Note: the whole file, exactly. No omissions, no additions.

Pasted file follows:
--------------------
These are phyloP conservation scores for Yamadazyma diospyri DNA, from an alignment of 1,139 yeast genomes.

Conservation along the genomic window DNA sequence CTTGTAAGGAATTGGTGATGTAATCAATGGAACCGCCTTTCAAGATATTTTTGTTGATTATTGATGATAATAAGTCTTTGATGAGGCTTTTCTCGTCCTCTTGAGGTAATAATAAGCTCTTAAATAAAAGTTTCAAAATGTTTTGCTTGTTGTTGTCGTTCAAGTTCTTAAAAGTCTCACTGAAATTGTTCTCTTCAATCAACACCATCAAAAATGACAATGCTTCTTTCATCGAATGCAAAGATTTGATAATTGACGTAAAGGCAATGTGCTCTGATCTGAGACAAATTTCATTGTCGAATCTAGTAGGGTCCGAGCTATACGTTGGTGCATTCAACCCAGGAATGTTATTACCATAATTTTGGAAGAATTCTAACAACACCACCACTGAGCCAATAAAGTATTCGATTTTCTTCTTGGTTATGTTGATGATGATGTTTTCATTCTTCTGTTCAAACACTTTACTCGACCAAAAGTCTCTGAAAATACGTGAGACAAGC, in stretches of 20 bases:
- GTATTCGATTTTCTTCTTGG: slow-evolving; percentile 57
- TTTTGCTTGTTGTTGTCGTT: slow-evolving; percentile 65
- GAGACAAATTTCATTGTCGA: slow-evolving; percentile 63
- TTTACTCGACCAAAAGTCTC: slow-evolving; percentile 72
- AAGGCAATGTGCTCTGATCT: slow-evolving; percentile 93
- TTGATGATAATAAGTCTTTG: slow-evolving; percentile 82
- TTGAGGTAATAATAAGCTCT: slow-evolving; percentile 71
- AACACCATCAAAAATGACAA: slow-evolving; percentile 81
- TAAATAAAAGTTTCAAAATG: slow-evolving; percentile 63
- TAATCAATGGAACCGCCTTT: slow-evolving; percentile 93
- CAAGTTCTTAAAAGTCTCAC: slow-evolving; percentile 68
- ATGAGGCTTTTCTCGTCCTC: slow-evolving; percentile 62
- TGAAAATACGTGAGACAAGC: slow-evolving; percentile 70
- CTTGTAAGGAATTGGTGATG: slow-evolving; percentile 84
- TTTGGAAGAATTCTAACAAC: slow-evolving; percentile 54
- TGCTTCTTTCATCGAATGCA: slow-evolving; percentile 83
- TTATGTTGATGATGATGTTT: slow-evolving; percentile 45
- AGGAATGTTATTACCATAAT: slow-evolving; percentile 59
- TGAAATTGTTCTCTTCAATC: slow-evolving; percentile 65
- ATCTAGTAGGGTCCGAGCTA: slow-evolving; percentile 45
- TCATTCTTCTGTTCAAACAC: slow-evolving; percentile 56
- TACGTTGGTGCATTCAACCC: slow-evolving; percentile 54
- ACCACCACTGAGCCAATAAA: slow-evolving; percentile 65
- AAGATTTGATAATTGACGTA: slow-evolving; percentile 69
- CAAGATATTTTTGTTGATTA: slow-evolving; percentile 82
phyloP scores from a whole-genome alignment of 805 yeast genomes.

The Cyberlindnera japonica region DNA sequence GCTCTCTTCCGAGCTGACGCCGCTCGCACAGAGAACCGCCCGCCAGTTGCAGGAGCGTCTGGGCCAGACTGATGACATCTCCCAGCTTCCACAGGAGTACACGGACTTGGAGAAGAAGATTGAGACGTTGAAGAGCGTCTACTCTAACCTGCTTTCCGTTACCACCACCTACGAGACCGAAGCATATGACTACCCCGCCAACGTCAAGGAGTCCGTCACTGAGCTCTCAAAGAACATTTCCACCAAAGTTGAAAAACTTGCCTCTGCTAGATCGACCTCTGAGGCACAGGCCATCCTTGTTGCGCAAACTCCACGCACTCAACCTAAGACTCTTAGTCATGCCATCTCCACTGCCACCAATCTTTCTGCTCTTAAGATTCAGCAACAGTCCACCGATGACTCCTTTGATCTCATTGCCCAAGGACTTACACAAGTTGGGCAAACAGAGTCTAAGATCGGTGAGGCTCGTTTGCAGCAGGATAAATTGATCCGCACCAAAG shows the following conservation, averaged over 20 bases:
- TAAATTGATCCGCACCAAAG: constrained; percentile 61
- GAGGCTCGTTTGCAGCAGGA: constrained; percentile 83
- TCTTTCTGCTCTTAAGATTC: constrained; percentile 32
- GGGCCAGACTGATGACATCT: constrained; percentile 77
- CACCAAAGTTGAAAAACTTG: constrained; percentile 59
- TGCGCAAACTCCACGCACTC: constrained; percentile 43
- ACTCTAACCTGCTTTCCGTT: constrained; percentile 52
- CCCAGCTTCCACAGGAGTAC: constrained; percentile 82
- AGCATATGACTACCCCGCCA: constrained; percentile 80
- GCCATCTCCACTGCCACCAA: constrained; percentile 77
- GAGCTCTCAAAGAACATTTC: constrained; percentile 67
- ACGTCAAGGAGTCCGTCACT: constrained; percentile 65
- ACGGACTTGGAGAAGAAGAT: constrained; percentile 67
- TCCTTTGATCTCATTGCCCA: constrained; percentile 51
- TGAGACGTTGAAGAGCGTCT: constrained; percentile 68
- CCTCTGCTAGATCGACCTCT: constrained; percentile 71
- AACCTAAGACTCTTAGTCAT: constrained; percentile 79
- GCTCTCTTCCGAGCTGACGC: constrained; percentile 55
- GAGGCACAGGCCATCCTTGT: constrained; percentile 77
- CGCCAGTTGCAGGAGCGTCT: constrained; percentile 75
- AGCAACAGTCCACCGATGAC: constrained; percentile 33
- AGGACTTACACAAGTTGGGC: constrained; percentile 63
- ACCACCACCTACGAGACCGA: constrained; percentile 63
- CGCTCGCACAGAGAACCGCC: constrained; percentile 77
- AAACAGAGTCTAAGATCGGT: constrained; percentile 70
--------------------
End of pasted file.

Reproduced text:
These are phyloP conservation scores for Yamadazyma diospyri DNA, from an alignment of 1,139 yeast genomes.

Conservation along the genomic window DNA sequence CTTGTAAGGAATTGGTGATGTAATCAATGGAACCGCCTTTCAAGATATTTTTGTTGATTATTGATGATAATAAGTCTTTGATGAGGCTTTTCTCGTCCTCTTGAGGTAATAATAAGCTCTTAAATAAAAGTTTCAAAATGTTTTGCTTGTTGTTGTCGTTCAAGTTCTTAAAAGTCTCACTGAAATTGTTCTCTTCAATCAACACCATCAAAAATGACAATGCTTCTTTCATCGAATGCAAAGATTTGATAATTGACGTAAAGGCAATGTGCTCTGATCTGAGACAAATTTCATTGTCGAATCTAGTAGGGTCCGAGCTATACGTTGGTGCATTCAACCCAGGAATGTTATTACCATAATTTTGGAAGAATTCTAACAACACCACCACTGAGCCAATAAAGTATTCGATTTTCTTCTTGGTTATGTTGATGATGATGTTTTCATTCTTCTGTTCAAACACTTTACTCGACCAAAAGTCTCTGAAAATACGTGAGACAAGC, in stretches of 20 bases:
- GTATTCGATTTTCTTCTTGG: slow-evolving; percentile 57
- TTTTGCTTGTTGTTGTCGTT: slow-evolving; percentile 65
- GAGACAAATTTCATTGTCGA: slow-evolving; percentile 63
- TTTACTCGACCAAAAGTCTC: slow-evolving; percentile 72
- AAGGCAATGTGCTCTGATCT: slow-evolving; percentile 93
- TTGATGATAATAAGTCTTTG: slow-evolving; percentile 82
- TTGAGGTAATAATAAGCTCT: slow-evolving; percentile 71
- AACACCATCAAAAATGACAA: slow-evolving; percentile 81
- TAAATAAAAGTTTCAAAATG: slow-evolving; percentile 63
- TAATCAATGGAACCGCCTTT: slow-evolving; percentile 93
- CAAGTTCTTAAAAGTCTCAC: slow-evolving; percentile 68
- ATGAGGCTTTTCTCGTCCTC: slow-evolving; percentile 62
- TGAAAATACGTGAGACAAGC: slow-evolving; percentile 70
- CTTGTAAGGAATTGGTGATG: slow-evolving; percentile 84
- TTTGGAAGAATTCTAACAAC: slow-evolving; percentile 54
- TGCTTCTTTCATCGAATGCA: slow-evolving; percentile 83
- TTATGTTGATGATGATGTTT: slow-evolving; percentile 45
- AGGAATGTTATTACCATAAT: slow-evolving; percentile 59
- TGAAATTGTTCTCTTCAATC: slow-evolving; percentile 65
- ATCTAGTAGGGTCCGAGCTA: slow-evolving; percentile 45
- TCATTCTTCTGTTCAAACAC: slow-evolving; percentile 56
- TACGTTGGTGCATTCAACCC: slow-evolving; percentile 54
- ACCACCACTGAGCCAATAAA: slow-evolving; percentile 65
- AAGATTTGATAATTGACGTA: slow-evolving; percentile 69
- CAAGATATTTTTGTTGATTA: slow-evolving; percentile 82
phyloP scores from a whole-genome alignment of 805 yeast genomes.

The Cyberlindnera japonica region DNA sequence GCTCTCTTCCGAGCTGACGCCGCTCGCACAGAGAACCGCCCGCCAGTTGCAGGAGCGTCTGGGCCAGACTGATGACATCTCCCAGCTTCCACAGGAGTACACGGACTTGGAGAAGAAGATTGAGACGTTGAAGAGCGTCTACTCTAACCTGCTTTCCGTTACCACCACCTACGAGACCGAAGCATATGACTACCCCGCCAACGTCAAGGAGTCCGTCACTGAGCTCTCAAAGAACATTTCCACCAAAGTTGAAAAACTTGCCTCTGCTAGATCGACCTCTGAGGCACAGGCCATCCTTGTTGCGCAAACTCCACGCACTCAACCTAAGACTCTTAGTCATGCCATCTCCACTGCCACCAATCTTTCTGCTCTTAAGATTCAGCAACAGTCCACCGATGACTCCTTTGATCTCATTGCCCAAGGACTTACACAAGTTGGGCAAACAGAGTCTAAGATCGGTGAGGCTCGTTTGCAGCAGGATAAATTGATCCGCACCAAAG shows the following conservation, averaged over 20 bases:
- TAAATTGATCCGCACCAAAG: constrained; percentile 61
- GAGGCTCGTTTGCAGCAGGA: constrained; percentile 83
- TCTTTCTGCTCTTAAGATTC: constrained; percentile 32
- GGGCCAGACTGATGACATCT: constrained; percentile 77
- CACCAAAGTTGAAAAACTTG: constrained; percentile 59
- TGCGCAAACTCCACGCACTC: constrained; percentile 43
- ACTCTAACCTGCTTTCCGTT: constrained; percentile 52
- CCCAGCTTCCACAGGAGTAC: constrained; percentile 82
- AGCATATGACTACCCCGCCA: constrained; percentile 80
- GCCATCTCCACTGCCACCAA: constrained; percentile 77
- GAGCTCTCAAAGAACATTTC: constrained; percentile 67
- ACGTCAAGGAGTCCGTCACT: constrained; percentile 65
- ACGGACTTGGAGAAGAAGAT: constrained; percentile 67
- TCCTTTGATCTCATTGCCCA: constrained; percentile 51
- TGAGACGTTGAAGAGCGTCT: constrained; percentile 68
- CCTCTGCTAGATCGACCTCT: constrained; percentile 71
- AACCTAAGACTCTTAGTCAT: constrained; percentile 79
- GCTCTCTTCCGAGCTGACGC: constrained; percentile 55
- GAGGCACAGGCCATCCTTGT: constrained; percentile 77
- CGCCAGTTGCAGGAGCGTCT: constrained; percentile 75
- AGCAACAGTCCACCGATGAC: constrained; percentile 33
- AGGACTTACACAAGTTGGGC: constrained; percentile 63
- ACCACCACCTACGAGACCGA: constrained; percentile 63
- CGCTCGCACAGAGAACCGCC: constrained; percentile 77
- AAACAGAGTCTAAGATCGGT: constrained; percentile 70